The Flipped Classroom

October 3, 2014  |  Online Education | E-Learning  |  Share

Flipped teaching, or leading a flipped classroom, is a new teaching technique. The primary characteristics of a flipped classroom, as opposed to an ordinary one, is that a flipped classroom requires the students to lead the conversation, which is centered around solving problems rather than a lecture. The advantages of a flipped classroom are numerous, including improvement in scores, a reduction in the teacher’s workload, and greater student understanding.

A flipped classroom blends technology with a student-focused approach to learning. First, the teacher or professor either records a lecture of themselves discussing a topic or directs students to a similar lecture by someone else, such as a Khan Academy video. The teacher asks the students to watch the lecture and learn its material outside of class time, at home or otherwise on their own. The next time the class meets, the teacher invites students to the board to lead the class in solving problems or examples. The teacher’s role is to direct the students, but to stay out of the way as much as possible, letting the students do as much as they can on their own.

The idea behind the flipped classroom is that students have trouble engaging with lectures as their only interaction with a teacher. Having problems and exercises to work out is a useful way to train concepts and applications, but leaving those as just homework means students often struggle alone. Flipped classrooms bring the problems into the environment of the classroom, where collaboration and peer learning can help guide students through tough problems.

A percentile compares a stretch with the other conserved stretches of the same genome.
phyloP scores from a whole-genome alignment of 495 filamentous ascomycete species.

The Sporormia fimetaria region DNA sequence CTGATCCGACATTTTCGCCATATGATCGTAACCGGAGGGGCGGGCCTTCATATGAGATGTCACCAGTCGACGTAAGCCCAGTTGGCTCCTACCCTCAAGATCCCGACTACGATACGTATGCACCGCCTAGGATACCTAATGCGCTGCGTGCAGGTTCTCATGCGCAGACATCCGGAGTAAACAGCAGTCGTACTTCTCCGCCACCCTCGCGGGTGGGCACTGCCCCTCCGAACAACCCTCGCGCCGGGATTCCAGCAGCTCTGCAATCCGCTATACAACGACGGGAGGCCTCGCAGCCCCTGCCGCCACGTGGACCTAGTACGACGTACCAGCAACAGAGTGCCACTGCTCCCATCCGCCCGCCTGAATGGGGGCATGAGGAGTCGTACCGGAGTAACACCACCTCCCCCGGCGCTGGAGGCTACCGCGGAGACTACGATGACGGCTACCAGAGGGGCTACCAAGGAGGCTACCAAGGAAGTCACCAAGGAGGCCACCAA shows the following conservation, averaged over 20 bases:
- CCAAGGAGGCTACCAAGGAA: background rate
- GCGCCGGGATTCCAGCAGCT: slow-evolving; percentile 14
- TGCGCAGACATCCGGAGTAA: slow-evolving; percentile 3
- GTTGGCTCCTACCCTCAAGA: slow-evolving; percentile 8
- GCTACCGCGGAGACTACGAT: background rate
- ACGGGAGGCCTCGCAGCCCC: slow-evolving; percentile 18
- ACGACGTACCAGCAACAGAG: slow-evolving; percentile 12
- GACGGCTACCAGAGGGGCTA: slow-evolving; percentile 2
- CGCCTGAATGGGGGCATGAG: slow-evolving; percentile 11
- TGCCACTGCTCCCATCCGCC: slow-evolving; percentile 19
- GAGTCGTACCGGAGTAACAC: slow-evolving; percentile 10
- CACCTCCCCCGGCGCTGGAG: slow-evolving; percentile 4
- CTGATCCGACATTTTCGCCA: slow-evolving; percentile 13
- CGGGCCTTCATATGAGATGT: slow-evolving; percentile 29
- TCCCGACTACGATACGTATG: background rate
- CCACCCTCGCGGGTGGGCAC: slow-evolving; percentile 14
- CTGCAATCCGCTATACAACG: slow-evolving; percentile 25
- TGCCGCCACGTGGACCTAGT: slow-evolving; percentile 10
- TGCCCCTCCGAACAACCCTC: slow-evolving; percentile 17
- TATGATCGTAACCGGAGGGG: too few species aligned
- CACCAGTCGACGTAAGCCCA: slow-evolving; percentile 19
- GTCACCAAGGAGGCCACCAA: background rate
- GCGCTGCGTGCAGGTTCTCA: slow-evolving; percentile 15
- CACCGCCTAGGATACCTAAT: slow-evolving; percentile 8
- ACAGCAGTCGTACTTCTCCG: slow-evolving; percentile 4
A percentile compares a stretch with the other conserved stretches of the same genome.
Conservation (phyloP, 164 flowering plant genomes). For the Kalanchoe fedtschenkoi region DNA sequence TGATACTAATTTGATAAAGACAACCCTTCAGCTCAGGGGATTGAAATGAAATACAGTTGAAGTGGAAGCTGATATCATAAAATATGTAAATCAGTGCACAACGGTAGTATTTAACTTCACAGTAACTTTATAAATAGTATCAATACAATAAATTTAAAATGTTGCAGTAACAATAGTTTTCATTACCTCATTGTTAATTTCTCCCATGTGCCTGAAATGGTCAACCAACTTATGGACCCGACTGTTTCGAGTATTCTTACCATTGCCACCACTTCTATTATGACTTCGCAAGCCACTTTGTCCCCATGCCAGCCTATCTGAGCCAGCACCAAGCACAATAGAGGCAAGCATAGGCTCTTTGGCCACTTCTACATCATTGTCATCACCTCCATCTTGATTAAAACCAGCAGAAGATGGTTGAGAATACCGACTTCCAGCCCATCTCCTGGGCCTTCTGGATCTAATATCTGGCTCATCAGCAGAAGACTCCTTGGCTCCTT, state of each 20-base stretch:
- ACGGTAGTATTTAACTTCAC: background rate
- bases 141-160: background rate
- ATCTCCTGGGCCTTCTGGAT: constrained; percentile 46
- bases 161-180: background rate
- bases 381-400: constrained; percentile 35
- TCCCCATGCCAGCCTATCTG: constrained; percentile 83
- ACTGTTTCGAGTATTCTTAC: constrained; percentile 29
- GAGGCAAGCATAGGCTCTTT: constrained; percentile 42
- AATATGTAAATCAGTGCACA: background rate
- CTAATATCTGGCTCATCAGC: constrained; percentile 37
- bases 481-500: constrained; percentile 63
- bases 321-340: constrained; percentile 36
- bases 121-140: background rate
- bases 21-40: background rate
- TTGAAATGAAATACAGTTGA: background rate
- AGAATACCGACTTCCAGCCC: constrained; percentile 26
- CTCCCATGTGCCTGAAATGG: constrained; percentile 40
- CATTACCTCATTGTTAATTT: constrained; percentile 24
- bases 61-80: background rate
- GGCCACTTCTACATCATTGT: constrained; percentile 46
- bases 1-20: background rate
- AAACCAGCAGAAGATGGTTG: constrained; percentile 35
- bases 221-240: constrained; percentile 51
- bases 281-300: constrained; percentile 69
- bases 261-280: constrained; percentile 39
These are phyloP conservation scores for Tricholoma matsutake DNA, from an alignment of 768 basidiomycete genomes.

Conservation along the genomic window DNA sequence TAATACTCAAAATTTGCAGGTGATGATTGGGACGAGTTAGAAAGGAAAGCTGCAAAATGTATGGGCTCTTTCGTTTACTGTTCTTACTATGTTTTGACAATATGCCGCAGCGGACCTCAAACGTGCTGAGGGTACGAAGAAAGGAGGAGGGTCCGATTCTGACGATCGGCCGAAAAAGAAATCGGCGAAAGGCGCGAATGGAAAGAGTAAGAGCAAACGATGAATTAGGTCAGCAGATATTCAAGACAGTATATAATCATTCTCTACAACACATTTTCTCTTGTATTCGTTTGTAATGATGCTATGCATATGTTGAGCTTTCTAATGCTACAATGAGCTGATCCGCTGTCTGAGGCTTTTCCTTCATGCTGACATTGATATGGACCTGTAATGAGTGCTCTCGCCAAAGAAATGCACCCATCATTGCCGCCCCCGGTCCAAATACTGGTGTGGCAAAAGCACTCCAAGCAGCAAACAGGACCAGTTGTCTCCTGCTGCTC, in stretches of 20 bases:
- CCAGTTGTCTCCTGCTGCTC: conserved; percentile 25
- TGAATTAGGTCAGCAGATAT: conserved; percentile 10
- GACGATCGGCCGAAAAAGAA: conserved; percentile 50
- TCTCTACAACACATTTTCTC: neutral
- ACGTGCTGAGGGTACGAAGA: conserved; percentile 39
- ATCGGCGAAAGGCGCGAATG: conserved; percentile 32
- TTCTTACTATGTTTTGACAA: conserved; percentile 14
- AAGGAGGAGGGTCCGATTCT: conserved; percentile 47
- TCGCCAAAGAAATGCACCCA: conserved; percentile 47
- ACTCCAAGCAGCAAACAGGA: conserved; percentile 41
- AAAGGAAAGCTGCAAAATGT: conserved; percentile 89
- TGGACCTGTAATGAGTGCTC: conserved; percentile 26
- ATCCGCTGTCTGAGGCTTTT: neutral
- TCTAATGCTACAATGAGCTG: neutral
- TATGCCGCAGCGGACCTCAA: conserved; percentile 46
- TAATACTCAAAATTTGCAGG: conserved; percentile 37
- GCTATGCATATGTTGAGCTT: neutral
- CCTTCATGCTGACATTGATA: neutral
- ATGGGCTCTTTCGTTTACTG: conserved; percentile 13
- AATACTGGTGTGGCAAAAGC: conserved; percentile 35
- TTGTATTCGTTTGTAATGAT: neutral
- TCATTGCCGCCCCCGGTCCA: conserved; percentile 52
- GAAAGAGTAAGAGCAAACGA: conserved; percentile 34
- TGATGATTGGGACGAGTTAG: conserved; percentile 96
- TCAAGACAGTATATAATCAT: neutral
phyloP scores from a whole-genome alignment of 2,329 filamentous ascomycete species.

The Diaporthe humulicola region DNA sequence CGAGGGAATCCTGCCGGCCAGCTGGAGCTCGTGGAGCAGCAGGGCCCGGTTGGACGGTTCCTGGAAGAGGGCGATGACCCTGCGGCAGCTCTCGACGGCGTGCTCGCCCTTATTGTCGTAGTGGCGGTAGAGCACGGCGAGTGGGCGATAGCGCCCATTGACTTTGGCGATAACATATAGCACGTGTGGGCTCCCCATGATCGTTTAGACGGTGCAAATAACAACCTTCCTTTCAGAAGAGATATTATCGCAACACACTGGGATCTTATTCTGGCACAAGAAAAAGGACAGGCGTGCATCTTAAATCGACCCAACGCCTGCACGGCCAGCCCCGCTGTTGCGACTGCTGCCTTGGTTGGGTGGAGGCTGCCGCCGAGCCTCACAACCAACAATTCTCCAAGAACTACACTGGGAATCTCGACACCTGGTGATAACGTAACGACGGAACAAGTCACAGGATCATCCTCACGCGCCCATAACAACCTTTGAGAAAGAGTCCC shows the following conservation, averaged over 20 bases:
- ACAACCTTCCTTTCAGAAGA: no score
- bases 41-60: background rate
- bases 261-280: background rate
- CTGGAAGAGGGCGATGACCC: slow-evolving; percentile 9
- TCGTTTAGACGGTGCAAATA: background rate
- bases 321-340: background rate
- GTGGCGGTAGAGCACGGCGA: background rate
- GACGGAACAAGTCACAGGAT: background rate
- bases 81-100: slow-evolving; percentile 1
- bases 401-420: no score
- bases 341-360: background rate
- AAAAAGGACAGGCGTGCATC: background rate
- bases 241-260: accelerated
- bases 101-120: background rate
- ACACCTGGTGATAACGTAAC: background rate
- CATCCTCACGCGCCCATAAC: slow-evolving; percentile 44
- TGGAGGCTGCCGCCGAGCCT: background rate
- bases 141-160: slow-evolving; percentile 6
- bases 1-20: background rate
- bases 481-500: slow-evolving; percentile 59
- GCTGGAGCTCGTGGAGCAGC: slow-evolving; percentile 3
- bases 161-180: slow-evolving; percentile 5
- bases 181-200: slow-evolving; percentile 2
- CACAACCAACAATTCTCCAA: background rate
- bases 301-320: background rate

There are several reasons to use flipped classes to teach students. First of all, they are a good way to allow the students who grasp the material first to help the ones who need more time. The teacher can ask the struggling students to try to work out the problems, then let the class guide them through the solution if they get stuck. Or the teacher can call the students who know the material to the board so they can provide a peer perspective on the work. Students learn well from each other, and it is also more engaging to allow them to do work in class rather than just sit and listen to the teacher. The key innovation of the flipped classroom is turning the teacher into a coach or “guide on the side” rather than a total authority figure.

The idea of the flipped classroom has become much easier to implement thanks to better Internet and video-recording technology. The teacher can now upload class content onto a class website or Youtube, making it easy for students to access recorded lectures. The ease of use of such technology is making flipped classrooms a reality, whereas during their original development in the 1990s, it was more cumbersome to record lectures. Teachers have carried out experiments in classes up through high school, attempting to see how a flipped classroom performs compared to traditional methods. The number of these trials is limited, but usually, flipped classrooms have lower rates of failure and higher average grades. One school, Clintondale High School in Michigan, experienced major success in flipping its classes and vastly increased its graduation rates and pass rates for all flipped classes.

The flipped classroom idea is not for all classes- it is mostly suited to subjects that need a lot of drilling or problem-solving, like math, science, and foreign languages. But for those areas where practice with problems goes a long way, flipped classrooms provide major benefits to students in the form of more engagement with the material. Even aside from the format, flipped classrooms simply allow for more learning time, based on the way they integrate video lectures outside class time. The teacher need not record the lectures themselves, especially for standardized topics. This reduces the teacher’s time spent on preparations for each class while increasing student learning and mastery. There are not many innovations that can accomplish both of these at once. Flipped classrooms are still on the cutting edge of teaching, so their deployment is limited, but teachers who can get administrative approval to run a flipped class might find themselves becoming major case studies in pedagogy.

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